Low-level electrical measurements

Precision measurement of charge and current 

The key measurements in the medical dosimetry laboratory are carried out using ionization cambers connected to highly sensitive electrical measurement equipment.

We provide a calibration service for electrometer charge and current measurements..

DTU electrometer system

Three electrometers systems are used for calibrations in cobalt and MV photon beams from the linear accelerator: 

(1) The master electrometer is a Keithley 6517B electrometer with an external 1 nF low-leakage, air-filled, feedback capacitor. This air capacitor makes the system highly linear and stable as there is minimal influence of dielectric absorption normally found in other capacitors. Depending on the measurement task, the electrometer range can be set to 2 V, 20 V, or 200 V which corresponds to a maximum charge accumulation of 2 nC, 20 nC, or 200 nC, respectively. The system is calibrated in-situ against standards for DC voltage and capacitance, and the calibration therefore includes stray capacitance related to, for example, cables for the feedback capacitor. For DC current measurements, the charge accumulation is recorded every second triggered by an external 1 Hz frequency standard, and the linear regression slope of the charge vs. time recordings gives the current. With typical integration times from 30 s to 100 s, we can measure currents in the range from <10 fA to 6 nA. Current measurements in the femto ampere range are relevant mainly in the context of measuring cable and ionization chamber leakage.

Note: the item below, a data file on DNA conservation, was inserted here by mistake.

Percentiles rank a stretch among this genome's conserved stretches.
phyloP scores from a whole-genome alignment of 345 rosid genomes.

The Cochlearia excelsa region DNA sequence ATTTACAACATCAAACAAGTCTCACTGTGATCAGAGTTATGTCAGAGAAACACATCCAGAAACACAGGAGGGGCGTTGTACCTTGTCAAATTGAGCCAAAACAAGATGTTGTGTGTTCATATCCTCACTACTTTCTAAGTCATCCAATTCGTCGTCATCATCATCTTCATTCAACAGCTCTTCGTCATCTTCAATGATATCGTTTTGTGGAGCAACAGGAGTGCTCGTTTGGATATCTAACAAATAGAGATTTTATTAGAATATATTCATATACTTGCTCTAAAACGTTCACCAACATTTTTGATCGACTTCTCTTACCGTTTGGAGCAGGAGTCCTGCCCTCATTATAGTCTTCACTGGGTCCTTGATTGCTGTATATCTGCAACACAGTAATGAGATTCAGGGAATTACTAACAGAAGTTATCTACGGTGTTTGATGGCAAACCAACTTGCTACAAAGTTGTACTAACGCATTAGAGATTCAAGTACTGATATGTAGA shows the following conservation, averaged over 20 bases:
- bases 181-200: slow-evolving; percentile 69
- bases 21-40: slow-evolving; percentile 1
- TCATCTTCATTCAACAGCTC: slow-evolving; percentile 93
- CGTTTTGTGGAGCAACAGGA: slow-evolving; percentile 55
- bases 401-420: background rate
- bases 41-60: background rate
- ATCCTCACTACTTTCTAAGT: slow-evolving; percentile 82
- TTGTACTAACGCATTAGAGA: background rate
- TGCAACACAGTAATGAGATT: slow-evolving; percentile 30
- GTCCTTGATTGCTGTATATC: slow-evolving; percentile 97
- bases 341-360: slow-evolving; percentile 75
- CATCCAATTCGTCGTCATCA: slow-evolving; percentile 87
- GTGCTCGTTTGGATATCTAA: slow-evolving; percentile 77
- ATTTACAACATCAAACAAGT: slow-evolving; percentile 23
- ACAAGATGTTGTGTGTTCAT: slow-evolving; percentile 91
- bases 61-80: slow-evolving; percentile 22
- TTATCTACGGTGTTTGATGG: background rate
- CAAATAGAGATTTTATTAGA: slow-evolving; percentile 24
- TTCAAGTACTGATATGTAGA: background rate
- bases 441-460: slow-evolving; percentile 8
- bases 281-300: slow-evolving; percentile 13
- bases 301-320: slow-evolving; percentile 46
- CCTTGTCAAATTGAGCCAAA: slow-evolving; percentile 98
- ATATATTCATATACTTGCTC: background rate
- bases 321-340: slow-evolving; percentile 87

A separate Keithley 6517 is used for the high voltage supply (up to 1000V), and the system can therefore be configured for floating or grounded measurements using connectors such as TNC, BNT, BNC/banana, or M-type. 

(2) A second electrometer system identical to the master system described above is used for independent checks.

(3) A third electrometer system based on a Keithley 6514 electrometer is used for recording the output from a PTW7862 external monitor chamber used during measurement in the linear accelerator. An important feature of this electrometer is that it covers the range up to 20 µC. A separate Keithley  6517 is used for high-voltage supply.

The three electrometer systems are controlled using MELab software, a general-purpose data acquisition system developed by DTU Health Tech. For current measurements, the recording of charge vs. time takes place internally within each individual Keithley electrometer using so-called buffered data acquisition. The three electrometer systems are synchronized to the same external 1.000 Hz frequency standard.


Claus E. Andersen
Senior researcher
DTU Health Tech
+45 46 77 49 12